Chomsky: Kennan had also been opposed to NSC-68. In fact, he had been the director of the State Department Policy Planning Staff. He was kicked out and replaced by Paul Nitze. He was regarded as too soft for such a hard world. He was a hawk, radically anticommunist, pretty brutal himself with regard to U.S. positions, but he realized that military confrontation with Russia made no sense.

Russia, he thought, would ultimately collapse from internal contradictions, which turned out to be correct. But he was considered a dove all the way through. In 1952, he was in favor of the unification of Germany outside the NATO military alliance. That was actually Soviet ruler Joseph Stalin’s proposal as well. Kennan was ambassador to the Soviet Union and a Russia specialist.

Stalin’s initiative. Kennan’s proposal. Some Europeans supported it. It would have ended the Cold War. It would have meant a neutralized Germany, non-militarized and not part of any military bloc. It was almost totally ignored in Washington.

There was one foreign policy specialist, a respected one, James Warburg, who wrote a book about it. It’s worth reading. It’s called Germany: Key to Peace. In it, he urged that this idea be taken seriously. He was disregarded, ignored, ridiculed. I mentioned it a couple of times and was ridiculed as a lunatic, too. How could you believe Stalin? Well, the archives came out. Turns out he was apparently serious. You now read the leading Cold War historians, people like Melvin Leffler, and they recognize that there was a real opportunity for a peaceful settlement at the time, which was dismissed in favor of militarization, of a huge expansion of the military budget.

Now, let’s go to the Kennedy administration. When John Kennedy came into office, Nikita Khrushchev, leading Russia at the time, made a very important offer to carry out large-scale mutual reductions in offensive military weapons, which would have meant a sharp relaxation of tensions. The United States was far ahead militarily then. Khrushchev wanted to move toward economic development in Russia and understood that this was impossible in the context of a military confrontation with a far richer adversary. So, he first made that offer to President Dwight Eisenhower, who paid no attention. It was then offered to Kennedy and his administration responded with the largest peacetime buildup of military force in history — even though they knew that the United States was already far ahead.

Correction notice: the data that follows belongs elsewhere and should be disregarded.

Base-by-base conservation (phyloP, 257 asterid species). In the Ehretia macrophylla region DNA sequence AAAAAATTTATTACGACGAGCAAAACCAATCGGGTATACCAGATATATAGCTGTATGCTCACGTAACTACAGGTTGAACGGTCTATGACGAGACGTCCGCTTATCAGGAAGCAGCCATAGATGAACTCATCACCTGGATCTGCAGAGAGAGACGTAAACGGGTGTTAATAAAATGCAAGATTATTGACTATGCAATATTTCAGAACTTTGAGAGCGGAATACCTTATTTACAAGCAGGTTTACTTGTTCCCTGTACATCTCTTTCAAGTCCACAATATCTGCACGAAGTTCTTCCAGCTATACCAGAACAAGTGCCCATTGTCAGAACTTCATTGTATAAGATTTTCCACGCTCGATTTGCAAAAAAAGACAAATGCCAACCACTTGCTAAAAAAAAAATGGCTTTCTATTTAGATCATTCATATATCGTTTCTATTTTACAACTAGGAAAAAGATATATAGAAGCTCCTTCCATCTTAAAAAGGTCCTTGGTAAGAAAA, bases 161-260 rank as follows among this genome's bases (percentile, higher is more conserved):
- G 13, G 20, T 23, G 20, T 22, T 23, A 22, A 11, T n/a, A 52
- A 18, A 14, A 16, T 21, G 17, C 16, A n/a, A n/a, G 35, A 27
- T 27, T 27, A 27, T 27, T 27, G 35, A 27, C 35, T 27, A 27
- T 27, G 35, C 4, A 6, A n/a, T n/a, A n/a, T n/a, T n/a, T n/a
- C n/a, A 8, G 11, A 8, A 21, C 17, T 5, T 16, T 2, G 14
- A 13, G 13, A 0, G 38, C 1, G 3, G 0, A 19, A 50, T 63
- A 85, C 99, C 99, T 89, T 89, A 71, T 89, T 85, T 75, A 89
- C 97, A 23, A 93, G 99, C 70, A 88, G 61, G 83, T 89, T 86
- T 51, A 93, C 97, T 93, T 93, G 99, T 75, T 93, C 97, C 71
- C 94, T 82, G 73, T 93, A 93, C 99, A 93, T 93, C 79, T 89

The U.S. concocted a “missile gap.” Russia was about to overwhelm us with its advantage in missiles. Well, when the missile gap was exposed, it turned out to be in favor of the U.S. Russia had maybe four missiles exposed on an airbase somewhere.

You can go on and on like this. The security of the population is simply not a concern for policymakers. Security for the privileged, the rich, the corporate sector, arms manufacturers, yes, but not the rest of us. This doublethink is constant, sometimes conscious, sometimes not. It’s just what Orwell described, hyper-totalitarianism in a free society.

Barsamian: In an article in Truthout, you quote Eisenhower’s 1953 “Cross of Iron” speech. What did you find of interest there?

Chomsky: You should read it and you’ll see why it’s interesting. It’s the best speech he ever made. This was 1953 when he was just taking office. Basically, what he pointed out was that militarization was a tremendous attack on our own society. He — or whoever wrote the speech — put it pretty eloquently. One jet plane means this many fewer schools and hospitals. Every time we’re building up our military budget, we’re attacking ourselves.

He spelled it out in some detail, calling for a decline in the military budget. He had a pretty awful record himself, but in this respect he was right on target. And those words should be emblazoned in everyone’s memory. Recently, in fact, Biden proposed a huge military budget. Congress expanded it even beyond his wishes, which represents a major attack on our society, exactly as Eisenhower explained so many years ago.

The excuse: the claim that we have to defend ourselves from this paper tiger, so militarily incompetent it can’t move a couple of miles beyond its border without collapse. So, with a monstrous military budget, we have to severely harm ourselves and endanger the world, wasting enormous resources that will be necessary if we’re going to deal with the severe existential crises we face. Meanwhile, we pour taxpayer funds into the pockets of fossil-fuel producers so that they can continue to destroy the world as quickly as possible. That’s what we’re witnessing with the vast expansion of both fossil-fuel production and military expenditures. There are people who are happy about this. Go to the executive offices of Lockheed Martin, ExxonMobil, they’re ecstatic. It’s a bonanza for them. They’re even being given credit for it. Now, they’re being lauded for saving civilization by destroying the possibility for life on Earth. Forget the Global South. If you imagine some extraterrestrials, if they existed, they’d think we were all totally insane. And they’d be right.